January international passenger traffic increased 5.4 percent
The International Air Transport Association (IATA) has released January 2015 figures, which show an increase of 5.4% January 2015 over 2014 for international travel. All markets were up with the exception of Africa. Load factors slipped slightly to 78.0%, a drop of 0.5%.
Middle East carriers had the strongest year-over-year traffic growth in January at 11.4%. Markit’s measures of business activity in non-oil sectors in the region’s economies continue to show improvement, suggesting Middle Eastern economies are comparatively well-placed to withstand the plunge in oil revenues. Capacity rose 13.3% and load factor dipped 1.3 percentage points to 79.7%.
Latin American airlines’ traffic rose 5.6%. Capacity rose 5.1% and load factor climbed 0.4 percentage points to 81.2%, highest among the regions. While growth in the Brazilian economy has stagnated, regional trade volumes have continued to improve in recent months.
European carriers’ international traffic climbed 5.0% in January compared to the year-ago period, which was the largest increase among the three biggest regions. Capacity rose 4.6% and load factor rose 0.3 percentage points to 77.7%. Air travel growth in Europe reflects robust travel on low-cost carriers as well as on airlines registered in Turkey which is helping to overcome some of the impact on travel of the ongoing economic weakness in the region.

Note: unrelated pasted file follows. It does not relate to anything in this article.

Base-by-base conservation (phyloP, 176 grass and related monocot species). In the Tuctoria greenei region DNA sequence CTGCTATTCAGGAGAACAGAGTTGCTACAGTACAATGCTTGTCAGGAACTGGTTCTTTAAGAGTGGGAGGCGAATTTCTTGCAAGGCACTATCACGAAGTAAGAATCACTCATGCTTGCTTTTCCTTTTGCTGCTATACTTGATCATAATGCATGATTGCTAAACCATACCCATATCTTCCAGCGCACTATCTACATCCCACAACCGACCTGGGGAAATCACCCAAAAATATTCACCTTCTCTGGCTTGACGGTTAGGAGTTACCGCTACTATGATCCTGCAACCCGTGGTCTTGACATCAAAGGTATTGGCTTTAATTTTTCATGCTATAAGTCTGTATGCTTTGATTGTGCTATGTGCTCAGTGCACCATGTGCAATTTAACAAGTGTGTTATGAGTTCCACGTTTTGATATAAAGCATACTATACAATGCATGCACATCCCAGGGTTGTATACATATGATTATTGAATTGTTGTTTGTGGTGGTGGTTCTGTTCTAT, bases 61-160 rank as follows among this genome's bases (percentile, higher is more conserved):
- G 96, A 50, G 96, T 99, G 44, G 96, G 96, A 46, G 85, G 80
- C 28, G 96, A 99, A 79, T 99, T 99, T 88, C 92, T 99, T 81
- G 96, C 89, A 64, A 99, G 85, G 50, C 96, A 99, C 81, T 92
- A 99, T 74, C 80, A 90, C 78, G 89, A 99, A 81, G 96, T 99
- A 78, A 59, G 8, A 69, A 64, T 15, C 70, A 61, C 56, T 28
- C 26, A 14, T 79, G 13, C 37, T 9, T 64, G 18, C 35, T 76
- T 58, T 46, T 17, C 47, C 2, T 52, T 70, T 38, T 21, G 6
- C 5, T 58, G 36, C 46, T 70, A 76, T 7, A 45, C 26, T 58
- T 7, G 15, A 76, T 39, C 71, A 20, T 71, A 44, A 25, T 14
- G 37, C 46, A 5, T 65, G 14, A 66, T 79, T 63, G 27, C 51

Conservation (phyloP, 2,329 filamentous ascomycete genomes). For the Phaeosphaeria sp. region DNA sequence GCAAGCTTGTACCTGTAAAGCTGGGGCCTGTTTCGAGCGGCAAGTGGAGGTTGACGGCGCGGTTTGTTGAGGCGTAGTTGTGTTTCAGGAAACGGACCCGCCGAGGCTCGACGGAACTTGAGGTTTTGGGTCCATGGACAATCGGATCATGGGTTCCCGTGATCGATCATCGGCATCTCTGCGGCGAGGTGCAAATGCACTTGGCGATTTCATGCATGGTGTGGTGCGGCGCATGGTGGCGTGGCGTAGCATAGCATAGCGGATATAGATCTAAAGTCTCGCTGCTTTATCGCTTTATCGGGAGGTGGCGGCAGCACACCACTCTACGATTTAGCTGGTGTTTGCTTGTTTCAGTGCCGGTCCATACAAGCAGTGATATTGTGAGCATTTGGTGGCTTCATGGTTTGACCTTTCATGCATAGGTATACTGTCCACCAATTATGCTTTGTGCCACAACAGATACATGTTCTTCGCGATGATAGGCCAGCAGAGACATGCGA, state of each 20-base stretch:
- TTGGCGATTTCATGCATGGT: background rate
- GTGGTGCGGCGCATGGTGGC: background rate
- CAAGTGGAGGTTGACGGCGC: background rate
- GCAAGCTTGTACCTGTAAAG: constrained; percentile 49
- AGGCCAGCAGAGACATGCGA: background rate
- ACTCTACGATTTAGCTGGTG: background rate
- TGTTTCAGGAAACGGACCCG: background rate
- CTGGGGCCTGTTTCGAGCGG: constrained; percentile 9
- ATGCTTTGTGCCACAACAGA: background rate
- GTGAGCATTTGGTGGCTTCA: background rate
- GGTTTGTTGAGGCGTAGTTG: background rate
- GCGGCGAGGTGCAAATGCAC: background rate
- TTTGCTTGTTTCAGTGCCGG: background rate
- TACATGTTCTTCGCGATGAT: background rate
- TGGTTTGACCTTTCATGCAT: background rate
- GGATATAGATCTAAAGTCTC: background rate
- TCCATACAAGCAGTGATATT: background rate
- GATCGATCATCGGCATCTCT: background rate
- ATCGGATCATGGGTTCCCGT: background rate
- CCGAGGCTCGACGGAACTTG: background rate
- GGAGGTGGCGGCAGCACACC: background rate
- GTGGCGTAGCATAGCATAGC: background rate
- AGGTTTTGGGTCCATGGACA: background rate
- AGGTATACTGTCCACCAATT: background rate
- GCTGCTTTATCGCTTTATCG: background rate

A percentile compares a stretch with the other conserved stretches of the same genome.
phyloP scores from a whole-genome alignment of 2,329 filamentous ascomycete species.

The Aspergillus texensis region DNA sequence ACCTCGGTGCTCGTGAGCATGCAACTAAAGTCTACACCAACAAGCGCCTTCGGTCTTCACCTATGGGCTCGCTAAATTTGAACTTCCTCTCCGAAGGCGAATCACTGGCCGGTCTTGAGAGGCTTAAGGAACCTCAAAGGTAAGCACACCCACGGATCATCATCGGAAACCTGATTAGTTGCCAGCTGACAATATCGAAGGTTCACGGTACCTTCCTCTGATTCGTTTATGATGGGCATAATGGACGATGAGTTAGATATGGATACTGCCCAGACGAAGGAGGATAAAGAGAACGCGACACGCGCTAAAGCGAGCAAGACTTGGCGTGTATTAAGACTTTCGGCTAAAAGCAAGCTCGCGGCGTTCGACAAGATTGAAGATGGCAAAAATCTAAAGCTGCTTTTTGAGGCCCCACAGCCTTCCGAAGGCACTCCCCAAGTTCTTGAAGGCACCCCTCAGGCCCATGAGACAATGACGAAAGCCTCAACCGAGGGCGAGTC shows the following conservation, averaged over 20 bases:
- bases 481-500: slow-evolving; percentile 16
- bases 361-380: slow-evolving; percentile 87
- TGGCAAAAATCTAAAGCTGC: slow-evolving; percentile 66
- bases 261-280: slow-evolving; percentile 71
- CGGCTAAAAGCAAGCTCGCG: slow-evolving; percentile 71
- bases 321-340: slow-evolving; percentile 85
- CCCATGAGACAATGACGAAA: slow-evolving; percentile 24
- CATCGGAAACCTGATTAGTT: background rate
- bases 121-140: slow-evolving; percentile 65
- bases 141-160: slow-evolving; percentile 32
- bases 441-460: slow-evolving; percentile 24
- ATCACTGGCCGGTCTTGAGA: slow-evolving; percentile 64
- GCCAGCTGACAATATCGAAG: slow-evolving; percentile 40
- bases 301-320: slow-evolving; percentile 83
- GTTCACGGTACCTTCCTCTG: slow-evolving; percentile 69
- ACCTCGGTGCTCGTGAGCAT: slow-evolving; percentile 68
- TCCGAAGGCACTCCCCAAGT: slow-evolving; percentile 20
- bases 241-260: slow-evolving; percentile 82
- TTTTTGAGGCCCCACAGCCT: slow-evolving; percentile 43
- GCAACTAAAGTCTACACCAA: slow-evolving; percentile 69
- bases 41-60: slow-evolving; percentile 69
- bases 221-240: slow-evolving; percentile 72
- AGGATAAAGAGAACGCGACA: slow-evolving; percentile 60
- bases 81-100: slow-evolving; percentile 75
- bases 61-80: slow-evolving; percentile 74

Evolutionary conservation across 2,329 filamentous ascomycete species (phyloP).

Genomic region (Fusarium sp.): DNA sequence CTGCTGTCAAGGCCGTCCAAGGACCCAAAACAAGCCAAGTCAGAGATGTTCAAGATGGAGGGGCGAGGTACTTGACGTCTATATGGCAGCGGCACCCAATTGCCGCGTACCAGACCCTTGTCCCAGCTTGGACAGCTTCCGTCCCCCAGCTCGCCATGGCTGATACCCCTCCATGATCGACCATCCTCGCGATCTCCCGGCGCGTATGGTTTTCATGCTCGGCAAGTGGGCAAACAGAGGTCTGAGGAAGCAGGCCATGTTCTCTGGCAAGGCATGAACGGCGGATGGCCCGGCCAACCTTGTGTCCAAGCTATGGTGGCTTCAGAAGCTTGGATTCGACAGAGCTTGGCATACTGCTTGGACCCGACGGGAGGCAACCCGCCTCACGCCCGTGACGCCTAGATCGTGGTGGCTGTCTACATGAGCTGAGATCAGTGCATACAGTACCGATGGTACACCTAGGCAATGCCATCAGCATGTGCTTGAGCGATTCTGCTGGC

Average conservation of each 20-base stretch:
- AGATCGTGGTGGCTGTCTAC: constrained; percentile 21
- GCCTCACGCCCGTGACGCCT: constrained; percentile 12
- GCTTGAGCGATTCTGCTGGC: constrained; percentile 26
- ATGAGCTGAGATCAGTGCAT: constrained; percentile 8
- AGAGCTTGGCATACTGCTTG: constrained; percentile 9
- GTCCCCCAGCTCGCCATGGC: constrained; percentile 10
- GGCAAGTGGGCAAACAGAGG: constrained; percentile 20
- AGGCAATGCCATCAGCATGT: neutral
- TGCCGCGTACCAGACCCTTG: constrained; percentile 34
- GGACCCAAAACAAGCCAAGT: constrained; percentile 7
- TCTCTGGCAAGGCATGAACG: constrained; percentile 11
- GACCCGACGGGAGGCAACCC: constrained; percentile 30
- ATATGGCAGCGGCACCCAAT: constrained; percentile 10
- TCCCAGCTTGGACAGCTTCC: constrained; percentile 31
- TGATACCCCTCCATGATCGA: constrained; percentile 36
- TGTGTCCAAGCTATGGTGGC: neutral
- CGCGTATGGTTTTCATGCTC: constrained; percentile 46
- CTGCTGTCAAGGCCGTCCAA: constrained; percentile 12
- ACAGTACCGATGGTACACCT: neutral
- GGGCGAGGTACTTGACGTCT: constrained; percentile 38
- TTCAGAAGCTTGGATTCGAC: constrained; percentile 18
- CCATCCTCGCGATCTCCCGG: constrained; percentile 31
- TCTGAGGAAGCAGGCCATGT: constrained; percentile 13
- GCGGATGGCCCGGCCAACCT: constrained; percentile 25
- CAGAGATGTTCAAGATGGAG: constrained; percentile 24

Asia-Pacific carriers recorded an increase of 4.7% compared to January 2014, which is below the 2014 annual trend of 5.8% expansion. In addition, the seasonally adjusted level of traffic has been broadly flat over the past five months. The timing of the Lunar New Year in mid-February (one month later than in 2014) also impacted the results. Capacity rose 5.8%, pushing the load factor down 0.8 percentage points to 77.6%.
North American airlines saw demand rise 2.7% in January vs one year ago. While this was the weakest traffic growth for all regions save Africa, the US economy is a stand-out performer among developed economies. Capacity rose 3.8%, pushing down load factor 0.9 percentage points to 79.5%.
African airlines saw January traffic slip 0.7% compared to January 2014. The weakness in international air travel for regional carriers is not thought attributable to the Ebola outbreak. Rather, it appears to reflect negative economic developments in parts of the continent including Nigeria, the continent’s largest economy, which is suffering from the collapse in oil prices. With capacity up 0.7%, load factor fell 1.0 percentage point to 68.1%, the lowest among the regions.